30 November 2016
Themes For November
Buoyed by the positive sentiment created by the surprise Presidential victory of Donald Trump, equity markets in North America and Asia recorded strong gains in November with the US up by 3.7%, Australia up 3%, Japan 5.5% higher on the back of a weaker Yen, and China advancing a healthy 5.8%. European markets fared worse, led by the UK which was down 2% due to uncertainty over its withdrawal from the EU, while continental markets were subdued due to concerns about the rise of populist movements across Europe. Predictions for a stronger US growth outlook ignited commodities markets especially industrial base metals with copper, lead and zinc all up in excess of 20% while iron ore rose a healthy 19%. Global sovereign bonds were the big loser for the month as investors rotated out of bonds into stocks fearing a rise in inflation and an accelerated tightening program by the US Fed. US 10 year bond yields rose 45bp for the month and Australian 10 year bonds followed in lock step rising 35bp to close the month at 2.7% producing a negative return of 1.44% for the month. Australian 10 year bond yields are now almost a full 1% higher than 3 months ago. The $US surged over the month especially against the Yen and Euro while the $A couldn’t keep pace with the rampaging greenback, declining by 2.9%.  

The “Trump Bump”

Despite dire pre-election forecasts of financial market calamity in the event of a Trump victory, the US equity market roared ahead in November in the wake of his stunning US Presidential win. While markets tend to dislike uncertainty, the Trump agenda to kick start the US economy gained acceptance on closer inspection as a possible means of the US breaking out of the low growth, low inflation malaise which has persisted for several years now. With a growing belief that monetary stimulus alone will not be enough to ratchet up growth, the expansionary fiscal measures proposed, including large tax cuts and major government infrastructure spending & private sector energy investment, could be just the fillip that the US economy needs. President-elect Trump’s bold economic agenda is not without risk, and represents a major departure from the policy settings under the Obama administration which relied almost entirely on monetary policy to stimulate growth being hamstrung by the Republican controlled Congress.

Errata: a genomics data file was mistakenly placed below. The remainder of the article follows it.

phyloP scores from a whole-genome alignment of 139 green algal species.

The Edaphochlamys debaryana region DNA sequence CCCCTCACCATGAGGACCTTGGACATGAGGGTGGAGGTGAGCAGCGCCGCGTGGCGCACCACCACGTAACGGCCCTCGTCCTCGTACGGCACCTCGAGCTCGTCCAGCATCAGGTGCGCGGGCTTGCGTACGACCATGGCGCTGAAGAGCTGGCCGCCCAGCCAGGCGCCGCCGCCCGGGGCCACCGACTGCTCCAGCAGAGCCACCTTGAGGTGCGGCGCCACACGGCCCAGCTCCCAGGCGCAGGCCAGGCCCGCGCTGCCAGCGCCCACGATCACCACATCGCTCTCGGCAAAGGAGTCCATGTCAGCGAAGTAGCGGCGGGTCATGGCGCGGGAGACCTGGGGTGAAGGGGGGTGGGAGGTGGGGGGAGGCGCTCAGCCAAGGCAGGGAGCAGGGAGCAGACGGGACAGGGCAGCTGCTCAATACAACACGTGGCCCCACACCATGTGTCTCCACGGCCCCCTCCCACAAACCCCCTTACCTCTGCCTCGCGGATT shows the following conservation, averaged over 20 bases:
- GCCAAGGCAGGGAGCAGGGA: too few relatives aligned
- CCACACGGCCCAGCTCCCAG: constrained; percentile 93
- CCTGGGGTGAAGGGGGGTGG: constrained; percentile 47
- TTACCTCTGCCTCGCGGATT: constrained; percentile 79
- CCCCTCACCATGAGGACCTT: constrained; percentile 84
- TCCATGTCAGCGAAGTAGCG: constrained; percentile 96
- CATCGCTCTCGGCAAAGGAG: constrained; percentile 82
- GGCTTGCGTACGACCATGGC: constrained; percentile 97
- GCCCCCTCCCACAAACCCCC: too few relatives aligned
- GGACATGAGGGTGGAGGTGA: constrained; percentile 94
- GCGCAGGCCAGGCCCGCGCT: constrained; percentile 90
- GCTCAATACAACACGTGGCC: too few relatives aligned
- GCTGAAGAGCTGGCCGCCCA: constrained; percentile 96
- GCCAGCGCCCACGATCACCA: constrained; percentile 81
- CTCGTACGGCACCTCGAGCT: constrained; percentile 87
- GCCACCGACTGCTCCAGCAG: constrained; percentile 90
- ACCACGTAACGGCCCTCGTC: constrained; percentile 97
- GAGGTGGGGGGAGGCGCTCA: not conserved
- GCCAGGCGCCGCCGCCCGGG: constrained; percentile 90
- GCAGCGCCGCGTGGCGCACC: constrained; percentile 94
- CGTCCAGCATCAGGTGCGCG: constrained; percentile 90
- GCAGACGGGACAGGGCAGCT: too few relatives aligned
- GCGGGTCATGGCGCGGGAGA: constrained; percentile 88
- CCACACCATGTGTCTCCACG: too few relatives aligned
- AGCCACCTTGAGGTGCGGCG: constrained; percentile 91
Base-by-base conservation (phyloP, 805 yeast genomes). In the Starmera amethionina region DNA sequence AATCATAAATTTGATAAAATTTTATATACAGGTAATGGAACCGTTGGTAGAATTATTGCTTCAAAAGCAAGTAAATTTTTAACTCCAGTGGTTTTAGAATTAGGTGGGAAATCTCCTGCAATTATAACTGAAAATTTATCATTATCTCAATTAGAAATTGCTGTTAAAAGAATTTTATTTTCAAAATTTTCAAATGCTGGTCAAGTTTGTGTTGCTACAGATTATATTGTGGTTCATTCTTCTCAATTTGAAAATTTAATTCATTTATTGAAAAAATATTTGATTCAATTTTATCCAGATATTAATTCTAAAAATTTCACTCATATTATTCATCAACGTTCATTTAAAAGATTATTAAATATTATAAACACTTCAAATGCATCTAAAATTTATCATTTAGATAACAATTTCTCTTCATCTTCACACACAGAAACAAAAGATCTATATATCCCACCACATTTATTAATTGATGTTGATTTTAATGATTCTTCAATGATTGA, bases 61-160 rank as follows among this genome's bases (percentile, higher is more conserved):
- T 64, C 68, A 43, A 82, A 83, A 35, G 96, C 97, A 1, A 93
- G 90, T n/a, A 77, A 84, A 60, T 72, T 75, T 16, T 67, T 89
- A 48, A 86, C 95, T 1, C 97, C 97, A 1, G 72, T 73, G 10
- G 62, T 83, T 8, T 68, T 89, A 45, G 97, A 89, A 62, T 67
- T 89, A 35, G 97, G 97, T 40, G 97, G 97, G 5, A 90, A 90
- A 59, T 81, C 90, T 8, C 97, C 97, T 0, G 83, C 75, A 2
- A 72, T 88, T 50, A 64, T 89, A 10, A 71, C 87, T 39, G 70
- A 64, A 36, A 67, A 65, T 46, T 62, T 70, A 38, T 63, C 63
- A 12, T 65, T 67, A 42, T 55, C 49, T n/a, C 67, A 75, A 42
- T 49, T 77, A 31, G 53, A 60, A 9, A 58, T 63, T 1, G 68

The risks of the Trump agenda center on the likely short-term blowout in the US deficit, which will be hit by the double whammy of lower tax revenue and higher government spending. Of course, should the stimulus measures be successful, then the tax revenues that flow from higher growth and employment will begin to close the deficit over time. This follows the Reagan economic blueprint during his first term in the 1980’s, which successfully ratcheted up the trajectory of US growth. Another risk is that higher inflation will accelerate the monetary policy tightening timetable of the Fed which will be keen to not fall behind the inflation curve.

The practical reality of US politics is that Trump will have to use his much vaunted negotiation skills to see his legislation passed through Congress. While Republicans control both the House and the Senate, there are hard line elements of the Republican Party who are not Trump supporters and may obstruct parts of his agenda especially plans to increase the deficit and to renegotiate free trade deals, such as NAFTA involving Mexico and Canada, and the TPP involving countries in the Pacific region including Australia. Other reforms, such as the dismantling of the “Obamacare” health care program will no doubt be fought tooth and nail by the Democrats in Congress as will his Supreme Court nomination to replace the conservative Justice Antonin Scalia who passed away earlier this year.